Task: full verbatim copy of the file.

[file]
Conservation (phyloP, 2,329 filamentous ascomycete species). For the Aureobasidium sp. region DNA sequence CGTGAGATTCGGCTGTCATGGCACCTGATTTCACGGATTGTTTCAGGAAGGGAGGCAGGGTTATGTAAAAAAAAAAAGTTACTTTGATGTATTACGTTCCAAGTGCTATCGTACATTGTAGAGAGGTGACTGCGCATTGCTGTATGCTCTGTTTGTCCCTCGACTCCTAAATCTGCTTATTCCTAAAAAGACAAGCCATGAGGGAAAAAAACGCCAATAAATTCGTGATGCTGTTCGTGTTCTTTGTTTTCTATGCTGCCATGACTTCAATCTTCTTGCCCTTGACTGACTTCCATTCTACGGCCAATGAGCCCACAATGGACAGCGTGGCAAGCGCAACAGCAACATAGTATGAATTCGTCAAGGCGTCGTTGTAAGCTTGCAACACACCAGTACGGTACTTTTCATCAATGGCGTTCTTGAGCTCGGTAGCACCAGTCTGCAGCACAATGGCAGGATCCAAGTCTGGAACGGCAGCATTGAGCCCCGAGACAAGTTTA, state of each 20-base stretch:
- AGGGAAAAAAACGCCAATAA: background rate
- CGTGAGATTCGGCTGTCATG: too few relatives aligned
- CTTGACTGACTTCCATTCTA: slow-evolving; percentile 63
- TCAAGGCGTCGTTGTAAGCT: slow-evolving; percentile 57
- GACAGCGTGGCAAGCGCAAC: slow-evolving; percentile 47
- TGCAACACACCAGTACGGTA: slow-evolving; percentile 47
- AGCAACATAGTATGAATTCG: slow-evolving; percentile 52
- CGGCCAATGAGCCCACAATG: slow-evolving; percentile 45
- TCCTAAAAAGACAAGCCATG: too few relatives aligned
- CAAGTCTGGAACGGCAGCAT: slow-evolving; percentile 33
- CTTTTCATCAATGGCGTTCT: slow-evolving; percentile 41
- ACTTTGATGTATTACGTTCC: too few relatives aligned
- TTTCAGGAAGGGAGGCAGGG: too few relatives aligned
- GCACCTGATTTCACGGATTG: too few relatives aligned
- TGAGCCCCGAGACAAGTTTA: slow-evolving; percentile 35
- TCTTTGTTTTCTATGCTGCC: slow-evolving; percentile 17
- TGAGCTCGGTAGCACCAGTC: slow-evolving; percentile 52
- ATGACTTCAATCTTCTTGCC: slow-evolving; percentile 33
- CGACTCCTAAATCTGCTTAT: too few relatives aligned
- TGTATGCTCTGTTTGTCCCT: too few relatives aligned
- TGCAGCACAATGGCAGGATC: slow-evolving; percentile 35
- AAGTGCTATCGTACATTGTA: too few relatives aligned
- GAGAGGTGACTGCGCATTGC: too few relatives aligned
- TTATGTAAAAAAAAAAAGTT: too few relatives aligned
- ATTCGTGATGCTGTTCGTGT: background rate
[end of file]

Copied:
Conservation (phyloP, 2,329 filamentous ascomycete species). For the Aureobasidium sp. region DNA sequence CGTGAGATTCGGCTGTCATGGCACCTGATTTCACGGATTGTTTCAGGAAGGGAGGCAGGGTTATGTAAAAAAAAAAAGTTACTTTGATGTATTACGTTCCAAGTGCTATCGTACATTGTAGAGAGGTGACTGCGCATTGCTGTATGCTCTGTTTGTCCCTCGACTCCTAAATCTGCTTATTCCTAAAAAGACAAGCCATGAGGGAAAAAAACGCCAATAAATTCGTGATGCTGTTCGTGTTCTTTGTTTTCTATGCTGCCATGACTTCAATCTTCTTGCCCTTGACTGACTTCCATTCTACGGCCAATGAGCCCACAATGGACAGCGTGGCAAGCGCAACAGCAACATAGTATGAATTCGTCAAGGCGTCGTTGTAAGCTTGCAACACACCAGTACGGTACTTTTCATCAATGGCGTTCTTGAGCTCGGTAGCACCAGTCTGCAGCACAATGGCAGGATCCAAGTCTGGAACGGCAGCATTGAGCCCCGAGACAAGTTTA, state of each 20-base stretch:
- AGGGAAAAAAACGCCAATAA: background rate
- CGTGAGATTCGGCTGTCATG: too few relatives aligned
- CTTGACTGACTTCCATTCTA: slow-evolving; percentile 63
- TCAAGGCGTCGTTGTAAGCT: slow-evolving; percentile 57
- GACAGCGTGGCAAGCGCAAC: slow-evolving; percentile 47
- TGCAACACACCAGTACGGTA: slow-evolving; percentile 47
- AGCAACATAGTATGAATTCG: slow-evolving; percentile 52
- CGGCCAATGAGCCCACAATG: slow-evolving; percentile 45
- TCCTAAAAAGACAAGCCATG: too few relatives aligned
- CAAGTCTGGAACGGCAGCAT: slow-evolving; percentile 33
- CTTTTCATCAATGGCGTTCT: slow-evolving; percentile 41
- ACTTTGATGTATTACGTTCC: too few relatives aligned
- TTTCAGGAAGGGAGGCAGGG: too few relatives aligned
- GCACCTGATTTCACGGATTG: too few relatives aligned
- TGAGCCCCGAGACAAGTTTA: slow-evolving; percentile 35
- TCTTTGTTTTCTATGCTGCC: slow-evolving; percentile 17
- TGAGCTCGGTAGCACCAGTC: slow-evolving; percentile 52
- ATGACTTCAATCTTCTTGCC: slow-evolving; percentile 33
- CGACTCCTAAATCTGCTTAT: too few relatives aligned
- TGTATGCTCTGTTTGTCCCT: too few relatives aligned
- TGCAGCACAATGGCAGGATC: slow-evolving; percentile 35
- AAGTGCTATCGTACATTGTA: too few relatives aligned
- GAGAGGTGACTGCGCATTGC: too few relatives aligned
- TTATGTAAAAAAAAAAAGTT: too few relatives aligned
- ATTCGTGATGCTGTTCGTGT: background rate